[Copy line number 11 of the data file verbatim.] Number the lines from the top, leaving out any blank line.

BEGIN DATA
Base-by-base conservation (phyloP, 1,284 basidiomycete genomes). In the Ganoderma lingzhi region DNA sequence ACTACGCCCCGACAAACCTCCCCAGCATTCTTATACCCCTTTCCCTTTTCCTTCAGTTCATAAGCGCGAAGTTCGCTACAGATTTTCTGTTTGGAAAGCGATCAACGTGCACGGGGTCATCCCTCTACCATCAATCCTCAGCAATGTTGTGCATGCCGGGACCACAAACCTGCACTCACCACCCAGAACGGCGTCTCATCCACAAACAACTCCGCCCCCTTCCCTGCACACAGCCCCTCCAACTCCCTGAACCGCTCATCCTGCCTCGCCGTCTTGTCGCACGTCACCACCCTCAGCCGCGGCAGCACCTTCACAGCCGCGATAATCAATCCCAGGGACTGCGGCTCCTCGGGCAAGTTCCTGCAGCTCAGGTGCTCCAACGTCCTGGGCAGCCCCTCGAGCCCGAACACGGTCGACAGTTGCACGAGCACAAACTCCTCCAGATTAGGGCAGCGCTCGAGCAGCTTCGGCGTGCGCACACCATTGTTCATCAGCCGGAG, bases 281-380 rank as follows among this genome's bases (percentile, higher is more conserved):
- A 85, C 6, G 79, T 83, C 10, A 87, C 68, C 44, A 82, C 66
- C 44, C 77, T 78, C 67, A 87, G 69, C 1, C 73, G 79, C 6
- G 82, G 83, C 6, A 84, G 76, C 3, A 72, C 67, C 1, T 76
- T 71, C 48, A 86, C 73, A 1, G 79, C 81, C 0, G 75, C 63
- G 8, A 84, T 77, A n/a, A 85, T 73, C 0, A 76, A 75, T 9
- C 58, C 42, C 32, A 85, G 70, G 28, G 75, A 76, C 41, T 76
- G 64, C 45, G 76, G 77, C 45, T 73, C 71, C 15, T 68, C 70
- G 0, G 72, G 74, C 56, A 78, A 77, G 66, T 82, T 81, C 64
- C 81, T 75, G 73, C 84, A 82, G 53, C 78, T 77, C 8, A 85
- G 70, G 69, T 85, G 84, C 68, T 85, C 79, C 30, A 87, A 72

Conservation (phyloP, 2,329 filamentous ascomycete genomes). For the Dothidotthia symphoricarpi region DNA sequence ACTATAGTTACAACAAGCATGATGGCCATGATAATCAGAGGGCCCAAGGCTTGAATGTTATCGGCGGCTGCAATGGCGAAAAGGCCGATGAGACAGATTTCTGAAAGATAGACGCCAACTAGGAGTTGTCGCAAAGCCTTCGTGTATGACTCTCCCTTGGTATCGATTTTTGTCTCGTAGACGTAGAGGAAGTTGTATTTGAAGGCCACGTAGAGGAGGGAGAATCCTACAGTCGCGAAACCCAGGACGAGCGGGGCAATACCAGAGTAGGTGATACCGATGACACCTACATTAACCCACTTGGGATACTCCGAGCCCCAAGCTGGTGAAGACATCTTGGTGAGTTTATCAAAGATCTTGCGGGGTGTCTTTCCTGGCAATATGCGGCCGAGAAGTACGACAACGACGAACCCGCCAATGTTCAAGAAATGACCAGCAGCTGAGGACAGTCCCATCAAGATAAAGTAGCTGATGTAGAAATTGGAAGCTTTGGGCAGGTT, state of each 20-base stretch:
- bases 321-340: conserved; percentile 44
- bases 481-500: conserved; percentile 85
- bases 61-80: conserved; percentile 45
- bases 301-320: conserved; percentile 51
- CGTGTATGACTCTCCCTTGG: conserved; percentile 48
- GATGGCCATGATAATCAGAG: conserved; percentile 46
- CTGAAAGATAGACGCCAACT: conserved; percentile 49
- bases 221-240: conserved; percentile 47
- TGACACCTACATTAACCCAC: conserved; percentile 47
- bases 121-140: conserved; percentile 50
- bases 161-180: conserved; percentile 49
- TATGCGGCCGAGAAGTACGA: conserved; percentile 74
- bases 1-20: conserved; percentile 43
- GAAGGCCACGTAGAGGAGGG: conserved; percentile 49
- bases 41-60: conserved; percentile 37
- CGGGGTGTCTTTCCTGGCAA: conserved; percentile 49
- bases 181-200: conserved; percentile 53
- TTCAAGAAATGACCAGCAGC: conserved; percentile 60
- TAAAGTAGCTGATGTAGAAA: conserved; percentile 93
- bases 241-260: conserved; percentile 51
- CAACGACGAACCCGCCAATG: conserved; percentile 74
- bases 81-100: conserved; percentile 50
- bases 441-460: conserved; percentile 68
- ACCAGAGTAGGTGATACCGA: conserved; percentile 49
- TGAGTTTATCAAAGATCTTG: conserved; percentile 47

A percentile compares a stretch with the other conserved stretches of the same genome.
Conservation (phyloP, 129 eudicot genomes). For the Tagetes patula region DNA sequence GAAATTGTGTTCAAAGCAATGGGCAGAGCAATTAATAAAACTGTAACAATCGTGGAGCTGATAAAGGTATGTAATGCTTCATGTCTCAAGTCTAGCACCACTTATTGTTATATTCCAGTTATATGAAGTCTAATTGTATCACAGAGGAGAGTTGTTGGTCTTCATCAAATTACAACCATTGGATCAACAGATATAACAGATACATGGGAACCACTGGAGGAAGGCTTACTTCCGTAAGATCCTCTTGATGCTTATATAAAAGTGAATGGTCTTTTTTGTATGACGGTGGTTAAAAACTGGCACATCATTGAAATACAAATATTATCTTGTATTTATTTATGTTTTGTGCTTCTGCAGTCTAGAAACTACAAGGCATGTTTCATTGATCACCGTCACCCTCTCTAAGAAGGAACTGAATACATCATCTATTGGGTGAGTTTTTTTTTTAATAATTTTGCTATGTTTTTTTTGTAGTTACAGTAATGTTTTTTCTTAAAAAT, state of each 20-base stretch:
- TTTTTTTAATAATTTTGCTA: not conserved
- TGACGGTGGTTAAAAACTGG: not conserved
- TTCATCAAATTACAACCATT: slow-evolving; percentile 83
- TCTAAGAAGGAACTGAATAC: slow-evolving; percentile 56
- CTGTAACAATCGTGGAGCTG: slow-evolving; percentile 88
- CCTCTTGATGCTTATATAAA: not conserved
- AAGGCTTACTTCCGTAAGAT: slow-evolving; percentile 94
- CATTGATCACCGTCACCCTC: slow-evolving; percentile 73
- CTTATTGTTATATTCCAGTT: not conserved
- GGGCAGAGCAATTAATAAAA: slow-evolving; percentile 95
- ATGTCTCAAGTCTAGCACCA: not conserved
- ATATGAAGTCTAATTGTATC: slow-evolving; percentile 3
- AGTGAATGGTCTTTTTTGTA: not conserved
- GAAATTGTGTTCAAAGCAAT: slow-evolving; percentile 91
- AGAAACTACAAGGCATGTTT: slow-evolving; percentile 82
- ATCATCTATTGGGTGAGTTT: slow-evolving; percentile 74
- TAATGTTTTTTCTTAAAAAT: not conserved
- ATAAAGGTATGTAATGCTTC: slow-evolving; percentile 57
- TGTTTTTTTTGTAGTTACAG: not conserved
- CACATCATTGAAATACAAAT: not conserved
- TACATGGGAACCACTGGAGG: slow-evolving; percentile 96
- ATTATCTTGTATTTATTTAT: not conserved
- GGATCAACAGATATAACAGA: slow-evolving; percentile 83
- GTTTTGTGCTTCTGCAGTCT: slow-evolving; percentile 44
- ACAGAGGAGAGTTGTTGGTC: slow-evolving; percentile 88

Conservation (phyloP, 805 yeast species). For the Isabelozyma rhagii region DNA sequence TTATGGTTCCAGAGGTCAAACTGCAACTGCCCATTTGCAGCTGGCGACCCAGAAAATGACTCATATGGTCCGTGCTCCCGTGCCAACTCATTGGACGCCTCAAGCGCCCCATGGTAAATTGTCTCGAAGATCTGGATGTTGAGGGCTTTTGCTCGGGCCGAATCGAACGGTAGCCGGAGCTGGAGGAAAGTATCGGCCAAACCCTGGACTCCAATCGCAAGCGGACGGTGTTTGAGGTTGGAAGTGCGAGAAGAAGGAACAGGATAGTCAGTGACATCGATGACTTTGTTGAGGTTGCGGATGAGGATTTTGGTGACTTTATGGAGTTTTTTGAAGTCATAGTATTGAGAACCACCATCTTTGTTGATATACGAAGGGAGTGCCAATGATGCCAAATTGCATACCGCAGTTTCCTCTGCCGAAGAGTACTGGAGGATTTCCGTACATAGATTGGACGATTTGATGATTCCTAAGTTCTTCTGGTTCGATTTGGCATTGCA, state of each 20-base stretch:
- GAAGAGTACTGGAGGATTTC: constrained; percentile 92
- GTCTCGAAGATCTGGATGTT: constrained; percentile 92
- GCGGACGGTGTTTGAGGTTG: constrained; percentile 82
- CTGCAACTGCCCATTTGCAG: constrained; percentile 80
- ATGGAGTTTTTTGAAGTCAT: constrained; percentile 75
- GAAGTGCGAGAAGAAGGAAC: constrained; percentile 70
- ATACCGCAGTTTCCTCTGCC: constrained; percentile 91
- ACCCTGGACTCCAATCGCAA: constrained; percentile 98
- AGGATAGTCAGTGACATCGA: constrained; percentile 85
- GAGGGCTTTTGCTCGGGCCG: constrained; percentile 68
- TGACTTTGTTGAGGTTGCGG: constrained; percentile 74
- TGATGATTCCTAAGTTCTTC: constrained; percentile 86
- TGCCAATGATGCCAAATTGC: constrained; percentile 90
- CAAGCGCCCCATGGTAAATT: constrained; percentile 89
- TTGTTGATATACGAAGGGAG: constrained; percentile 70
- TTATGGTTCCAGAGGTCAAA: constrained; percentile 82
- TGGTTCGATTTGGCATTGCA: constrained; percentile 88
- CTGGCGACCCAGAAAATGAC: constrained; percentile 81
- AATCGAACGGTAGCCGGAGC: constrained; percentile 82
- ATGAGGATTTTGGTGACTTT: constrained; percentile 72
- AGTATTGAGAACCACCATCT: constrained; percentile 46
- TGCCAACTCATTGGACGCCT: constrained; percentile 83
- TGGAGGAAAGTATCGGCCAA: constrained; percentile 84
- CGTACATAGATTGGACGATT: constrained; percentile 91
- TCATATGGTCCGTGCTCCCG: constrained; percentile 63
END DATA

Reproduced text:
- G 70, G 69, T 85, G 84, C 68, T 85, C 79, C 30, A 87, A 72